Oil prices fall 1% on US recession fears

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Oil prices fell on Tuesday (20), following the fall of other risk assets, in the face of a strong dollar and investors anticipating further increases in interest rates from the US central bank (Fed), intended to contain the inflation.

Brent futures fell $1.38, or 1.5%, to settle at $90.62 a barrel, while October WTI crude ended at $84.45, down $1.28 on the its due date. The most active November contract fell $1.42 to settle at $83.94 a barrel.

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Both Brent and WTI are on course for their biggest quarterly declines in percentage terms since the start of the Covid-19 pandemic. Brent hit about $139 a barrel in March, its highest since 2008.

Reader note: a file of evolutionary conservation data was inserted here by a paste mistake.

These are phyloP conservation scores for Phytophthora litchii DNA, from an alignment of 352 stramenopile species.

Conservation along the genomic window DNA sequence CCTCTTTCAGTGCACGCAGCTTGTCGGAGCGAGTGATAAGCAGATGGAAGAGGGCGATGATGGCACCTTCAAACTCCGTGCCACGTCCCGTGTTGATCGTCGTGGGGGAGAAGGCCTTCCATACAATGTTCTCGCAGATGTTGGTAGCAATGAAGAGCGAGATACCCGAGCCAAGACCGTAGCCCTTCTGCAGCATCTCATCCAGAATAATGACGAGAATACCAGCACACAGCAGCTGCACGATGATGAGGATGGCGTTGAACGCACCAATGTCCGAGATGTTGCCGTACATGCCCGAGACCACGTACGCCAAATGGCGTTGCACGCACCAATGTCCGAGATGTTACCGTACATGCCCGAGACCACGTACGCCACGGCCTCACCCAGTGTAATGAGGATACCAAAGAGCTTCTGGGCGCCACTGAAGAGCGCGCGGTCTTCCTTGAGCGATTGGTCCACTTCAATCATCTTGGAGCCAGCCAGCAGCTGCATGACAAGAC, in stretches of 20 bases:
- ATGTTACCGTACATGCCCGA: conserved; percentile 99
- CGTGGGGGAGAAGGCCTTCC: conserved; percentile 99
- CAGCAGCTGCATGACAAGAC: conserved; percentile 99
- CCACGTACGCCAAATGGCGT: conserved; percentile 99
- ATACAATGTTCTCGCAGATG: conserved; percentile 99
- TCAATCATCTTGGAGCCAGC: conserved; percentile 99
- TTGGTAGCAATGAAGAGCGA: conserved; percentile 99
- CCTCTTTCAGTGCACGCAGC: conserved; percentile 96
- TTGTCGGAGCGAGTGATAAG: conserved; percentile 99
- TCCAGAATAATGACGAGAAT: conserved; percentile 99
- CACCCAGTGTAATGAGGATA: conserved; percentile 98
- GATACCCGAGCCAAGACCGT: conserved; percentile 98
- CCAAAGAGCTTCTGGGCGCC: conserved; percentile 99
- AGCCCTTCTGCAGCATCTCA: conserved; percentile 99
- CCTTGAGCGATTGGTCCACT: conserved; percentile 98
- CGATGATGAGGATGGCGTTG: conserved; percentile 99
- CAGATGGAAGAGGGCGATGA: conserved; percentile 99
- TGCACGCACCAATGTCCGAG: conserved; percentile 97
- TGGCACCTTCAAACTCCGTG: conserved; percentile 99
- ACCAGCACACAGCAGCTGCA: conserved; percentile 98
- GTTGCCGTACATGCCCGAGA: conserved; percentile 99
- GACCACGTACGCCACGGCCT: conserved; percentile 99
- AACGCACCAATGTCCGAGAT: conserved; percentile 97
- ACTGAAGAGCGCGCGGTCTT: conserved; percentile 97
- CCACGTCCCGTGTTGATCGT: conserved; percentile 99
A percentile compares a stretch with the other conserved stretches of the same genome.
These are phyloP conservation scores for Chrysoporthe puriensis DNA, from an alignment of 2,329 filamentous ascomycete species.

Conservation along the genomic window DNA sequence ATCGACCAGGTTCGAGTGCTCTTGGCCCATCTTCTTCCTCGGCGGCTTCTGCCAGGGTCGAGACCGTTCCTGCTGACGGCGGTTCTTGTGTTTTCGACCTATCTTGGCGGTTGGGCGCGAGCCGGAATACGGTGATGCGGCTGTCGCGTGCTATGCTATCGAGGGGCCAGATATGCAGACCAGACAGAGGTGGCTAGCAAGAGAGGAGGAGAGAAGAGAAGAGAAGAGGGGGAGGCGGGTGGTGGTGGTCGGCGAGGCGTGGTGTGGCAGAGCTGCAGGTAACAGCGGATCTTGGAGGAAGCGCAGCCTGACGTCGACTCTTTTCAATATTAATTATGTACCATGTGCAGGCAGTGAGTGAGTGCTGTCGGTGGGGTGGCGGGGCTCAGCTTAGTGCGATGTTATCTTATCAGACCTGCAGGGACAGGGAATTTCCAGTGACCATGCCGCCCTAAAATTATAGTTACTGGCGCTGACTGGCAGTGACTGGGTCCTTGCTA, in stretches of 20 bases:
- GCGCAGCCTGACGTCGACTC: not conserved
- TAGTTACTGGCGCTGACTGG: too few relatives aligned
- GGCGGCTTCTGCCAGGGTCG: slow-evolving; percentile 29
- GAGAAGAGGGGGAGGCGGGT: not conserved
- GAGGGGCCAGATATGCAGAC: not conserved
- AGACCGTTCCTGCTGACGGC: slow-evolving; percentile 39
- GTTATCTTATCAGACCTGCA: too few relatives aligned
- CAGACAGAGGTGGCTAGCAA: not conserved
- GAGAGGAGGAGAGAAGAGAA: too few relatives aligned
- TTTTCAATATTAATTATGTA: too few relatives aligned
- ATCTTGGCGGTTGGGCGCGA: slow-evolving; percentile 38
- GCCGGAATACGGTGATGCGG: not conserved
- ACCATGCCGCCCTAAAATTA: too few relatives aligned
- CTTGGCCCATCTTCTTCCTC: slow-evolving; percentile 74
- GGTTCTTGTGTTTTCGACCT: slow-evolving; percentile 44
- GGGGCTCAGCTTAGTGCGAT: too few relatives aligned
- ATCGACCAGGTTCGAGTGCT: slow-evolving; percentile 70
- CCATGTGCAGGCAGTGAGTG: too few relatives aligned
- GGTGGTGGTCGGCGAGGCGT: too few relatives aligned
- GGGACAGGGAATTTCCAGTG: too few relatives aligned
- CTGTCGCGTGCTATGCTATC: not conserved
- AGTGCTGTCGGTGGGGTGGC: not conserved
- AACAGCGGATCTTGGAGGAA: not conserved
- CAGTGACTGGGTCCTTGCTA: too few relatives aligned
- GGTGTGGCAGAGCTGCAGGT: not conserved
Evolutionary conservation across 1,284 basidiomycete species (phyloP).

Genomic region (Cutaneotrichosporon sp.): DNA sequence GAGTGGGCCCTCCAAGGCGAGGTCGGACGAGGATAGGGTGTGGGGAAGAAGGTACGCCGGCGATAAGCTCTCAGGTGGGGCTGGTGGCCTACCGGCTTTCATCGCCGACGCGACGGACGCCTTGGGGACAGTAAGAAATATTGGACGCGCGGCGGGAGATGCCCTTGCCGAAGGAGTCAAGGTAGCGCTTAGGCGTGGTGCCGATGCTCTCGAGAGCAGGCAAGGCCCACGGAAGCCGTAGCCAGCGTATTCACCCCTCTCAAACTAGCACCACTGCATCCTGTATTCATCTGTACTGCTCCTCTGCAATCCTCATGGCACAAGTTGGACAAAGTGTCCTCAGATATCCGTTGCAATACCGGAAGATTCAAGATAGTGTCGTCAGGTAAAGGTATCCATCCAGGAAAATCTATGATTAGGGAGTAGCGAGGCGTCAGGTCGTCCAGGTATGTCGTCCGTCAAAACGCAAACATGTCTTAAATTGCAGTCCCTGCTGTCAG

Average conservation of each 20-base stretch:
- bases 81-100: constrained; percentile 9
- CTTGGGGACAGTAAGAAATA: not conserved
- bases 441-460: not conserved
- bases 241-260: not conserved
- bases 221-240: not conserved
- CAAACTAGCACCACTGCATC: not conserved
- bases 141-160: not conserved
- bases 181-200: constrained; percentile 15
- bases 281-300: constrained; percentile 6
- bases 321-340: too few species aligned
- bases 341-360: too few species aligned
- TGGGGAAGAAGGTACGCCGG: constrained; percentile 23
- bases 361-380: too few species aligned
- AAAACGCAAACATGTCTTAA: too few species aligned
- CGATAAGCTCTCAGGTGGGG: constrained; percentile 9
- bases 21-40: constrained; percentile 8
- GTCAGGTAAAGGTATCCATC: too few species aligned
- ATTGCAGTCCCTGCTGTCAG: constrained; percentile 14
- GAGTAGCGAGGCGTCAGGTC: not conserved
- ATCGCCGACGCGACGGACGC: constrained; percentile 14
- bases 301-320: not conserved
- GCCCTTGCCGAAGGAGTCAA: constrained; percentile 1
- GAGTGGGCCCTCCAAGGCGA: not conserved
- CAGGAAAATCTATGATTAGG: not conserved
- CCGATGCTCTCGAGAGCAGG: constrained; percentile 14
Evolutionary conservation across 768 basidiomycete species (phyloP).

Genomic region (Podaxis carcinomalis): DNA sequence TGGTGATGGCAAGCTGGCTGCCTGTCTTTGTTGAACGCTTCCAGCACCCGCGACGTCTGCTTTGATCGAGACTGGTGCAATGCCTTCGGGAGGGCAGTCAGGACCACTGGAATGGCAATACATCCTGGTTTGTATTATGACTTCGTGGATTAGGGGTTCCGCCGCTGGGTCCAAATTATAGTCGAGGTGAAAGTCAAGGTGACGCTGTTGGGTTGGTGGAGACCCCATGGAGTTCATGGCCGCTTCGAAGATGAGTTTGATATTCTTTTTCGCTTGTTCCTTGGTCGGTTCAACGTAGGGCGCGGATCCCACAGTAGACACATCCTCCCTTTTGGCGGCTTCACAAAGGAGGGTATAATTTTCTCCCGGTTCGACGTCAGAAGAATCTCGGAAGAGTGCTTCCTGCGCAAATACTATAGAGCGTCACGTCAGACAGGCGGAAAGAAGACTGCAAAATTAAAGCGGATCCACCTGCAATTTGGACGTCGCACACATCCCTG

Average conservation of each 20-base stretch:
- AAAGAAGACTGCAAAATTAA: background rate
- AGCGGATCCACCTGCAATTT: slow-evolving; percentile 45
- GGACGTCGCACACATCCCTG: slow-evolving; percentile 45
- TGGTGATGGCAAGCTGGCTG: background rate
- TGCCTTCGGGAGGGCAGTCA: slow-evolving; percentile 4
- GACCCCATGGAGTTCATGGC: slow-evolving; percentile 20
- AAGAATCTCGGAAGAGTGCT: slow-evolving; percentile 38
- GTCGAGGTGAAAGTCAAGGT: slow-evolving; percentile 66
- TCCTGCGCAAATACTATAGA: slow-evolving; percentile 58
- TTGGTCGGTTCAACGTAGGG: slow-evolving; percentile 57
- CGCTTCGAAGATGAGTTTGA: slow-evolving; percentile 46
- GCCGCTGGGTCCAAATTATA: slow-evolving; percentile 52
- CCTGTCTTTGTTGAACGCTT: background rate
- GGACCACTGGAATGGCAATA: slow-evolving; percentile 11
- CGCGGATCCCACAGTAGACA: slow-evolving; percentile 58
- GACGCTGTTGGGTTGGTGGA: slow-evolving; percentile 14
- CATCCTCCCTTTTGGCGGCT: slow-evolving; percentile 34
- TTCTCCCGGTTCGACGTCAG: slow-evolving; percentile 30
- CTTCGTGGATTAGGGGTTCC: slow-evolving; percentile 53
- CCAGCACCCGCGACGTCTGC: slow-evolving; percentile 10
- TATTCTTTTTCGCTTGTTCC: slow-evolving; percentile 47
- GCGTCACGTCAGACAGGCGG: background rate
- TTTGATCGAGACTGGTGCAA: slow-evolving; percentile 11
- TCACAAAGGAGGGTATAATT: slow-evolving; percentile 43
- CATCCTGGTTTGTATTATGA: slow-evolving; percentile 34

The US Federal Reserve is expected to raise interest rates by a further 75 basis points on Wednesday to rein in inflation. Those expectations are weighing on equities, which often move in tandem with oil prices. Other central banks, including Britain’s, also meet this week.

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The higher rates boosted the dollar, which remained near a two-decade high against peers on Tuesday, making oil more expensive for holders of other currencies.

“The oil market is caught between bearish concerns and bullish hopes. The concerns are driven by aggressive monetary tightening in the US and Europe, which is increasing the likelihood of a recession and could weigh on oil demand prospects,” said Giovanni Staunovo, commodities analyst at UBS.

Source: CNN Brasil

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